What Is Supply-Side Theory?
The supply-side theory is an economic theory built on the concept that increasing the supply of goods leads to economic growth. Therefore, supply-side economic theory is commonly used by governments as a premise for targeting variables that bolster an economy's ability to supply more goods.
Also defined as supply-side fiscal policy, the idea has been used by several U.S. presidents in fiscal policy stimulus. Overall, supply-side fiscal policy often focuses on reducing corporate taxes, increasing labor market opportunities, and deregulating industries to provide for greater business production.
Understanding Supply-Side Theory
Supply-side theorists argue that corporate income tax reduction, capital borrowing rates, and looser business regulations are three important variables that can be adjusted to stimulate economic growth. Adjusting these three variables in favor of businesses supports stimulus by targeting core business activities and business analysis.
The idea is relatively simple because businesses seek to operate with efficiency. Taking supply-side fiscal policy steps to reduce taxes and borrowing rates provides businesses with more cash which creates an incentive to produce more and earn more. Freeing up more money at a corporate level also leads to greater investment in research and human resources, which theorists also suggest leads to greater production and earnings.
Supply-side economics can also be associated with trickle-down economics which states that what is good for the corporate world will trickle down through the economy benefiting all. As companies produce more and expand, they employ more workers and increase wages which puts more money in the pockets of consumers. Increased production can also make domestic products more competitive and favorable over foreign products.
- Supply-side economics states that increasing the supply of goods translates to economic growth for a country.
- In supply-side fiscal policy, practitioners focus on cutting taxes, increasing labor opportunities, and deregulating industries to foster increased production.
- Supply-side fiscal policy was formulated in the 1970s as an effective and powerful alternative to Keynesian, demand-side policy.
Supply-Side vs. Demand-Side
Supply-side theory and demand-side theory generally take two different approaches to economic stimulus. Demand-side theory was developed in the 1930s by John Maynard Keynes and can also be known as the Keynesian Theory. Demand-side theory is built on the idea that economic growth is stimulated through demand. Therefore, practitioners of the theory seek to more greatly empower buyers. This can be done through government spending for education, unemployment benefits, and other areas that increase the spending power of individual buyers. Critics of this theory argue that it can be more costly and more difficult to implement with less desirable results.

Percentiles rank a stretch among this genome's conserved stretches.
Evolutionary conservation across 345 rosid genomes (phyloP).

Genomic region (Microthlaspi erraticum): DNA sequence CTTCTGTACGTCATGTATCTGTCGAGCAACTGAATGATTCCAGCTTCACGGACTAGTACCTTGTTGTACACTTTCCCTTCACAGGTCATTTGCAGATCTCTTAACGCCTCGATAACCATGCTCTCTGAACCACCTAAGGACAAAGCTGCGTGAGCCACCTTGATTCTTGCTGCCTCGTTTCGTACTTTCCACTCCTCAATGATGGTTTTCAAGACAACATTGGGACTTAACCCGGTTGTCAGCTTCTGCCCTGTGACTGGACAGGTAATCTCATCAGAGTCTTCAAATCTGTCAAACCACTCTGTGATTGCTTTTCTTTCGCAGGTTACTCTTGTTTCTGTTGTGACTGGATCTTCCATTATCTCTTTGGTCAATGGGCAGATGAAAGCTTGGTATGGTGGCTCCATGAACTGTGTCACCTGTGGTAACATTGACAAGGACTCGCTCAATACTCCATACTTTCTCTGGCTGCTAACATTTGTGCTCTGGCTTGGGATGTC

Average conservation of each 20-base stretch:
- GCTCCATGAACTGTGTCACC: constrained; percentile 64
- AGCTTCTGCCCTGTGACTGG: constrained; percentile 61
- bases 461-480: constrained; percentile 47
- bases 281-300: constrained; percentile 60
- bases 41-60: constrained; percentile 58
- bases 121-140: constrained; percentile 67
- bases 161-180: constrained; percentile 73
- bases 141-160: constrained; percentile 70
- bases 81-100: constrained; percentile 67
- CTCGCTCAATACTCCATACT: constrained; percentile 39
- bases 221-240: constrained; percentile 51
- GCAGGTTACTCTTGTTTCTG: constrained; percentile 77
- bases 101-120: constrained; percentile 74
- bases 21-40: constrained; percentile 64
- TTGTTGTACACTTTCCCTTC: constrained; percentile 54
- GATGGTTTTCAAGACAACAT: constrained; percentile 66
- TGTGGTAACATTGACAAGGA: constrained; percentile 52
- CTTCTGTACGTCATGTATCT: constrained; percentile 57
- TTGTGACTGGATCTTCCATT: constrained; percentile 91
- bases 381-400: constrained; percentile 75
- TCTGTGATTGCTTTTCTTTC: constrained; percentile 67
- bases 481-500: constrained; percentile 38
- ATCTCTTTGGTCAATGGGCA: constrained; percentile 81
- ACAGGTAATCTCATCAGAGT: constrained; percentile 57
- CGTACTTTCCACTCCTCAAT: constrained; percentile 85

Overall, multiple studies have been produced through the years to support both supply and demand-side fiscal policies. However, studies have shown that due to multiple economic variables, environments, and factors, it can be hard to pinpoint effects with a high level of confidence.
History of Supply-Side Economics
The Laffer Curve helped formulate the concept of supply-side theory. The curve, designed by economist Arthur Laffer in the 1970s, argues that there is a direct relationship between tax receipts and federal spending, meaning they substitute on a 1-to-1 basis. The theory argues that a loss in tax revenue is made up by an increase in growth so, therefore, the argument suggests tax cuts are a better fiscal policy choice.
In the 1980s, President Ronald Reagan used supply-side theory to combat pricing issues that followed the recession in the early part of the decade. Reagan cut the top tax rate and the corporate tax rate. While the economy was dragged out of recession, national debt under Reagan surged.
In 2001 and 2003, President George W. Bush instituted wide-ranging tax cuts. These were applicable to ordinary income as well as dividends and capital gains among others. The top one percent were the main beneficiaries of his cuts. Bush's tax cuts came after President Clinton's tenure, during which he had already cut taxes by 28%. Economic growth entered the fast lane in 2003 and onwards up until the 2008 financial crisis.
In 2017, President Donald Trump enacted a tax bill that, in principle, is based on supply-side economics. The bill cut taxes, both income and corporate, in the hope to stimulate growth. President Trump has also focused on supply-side fiscal policy through trade relations which have raised tariffs for international producers creating incentives for U.S. businesses to produce more.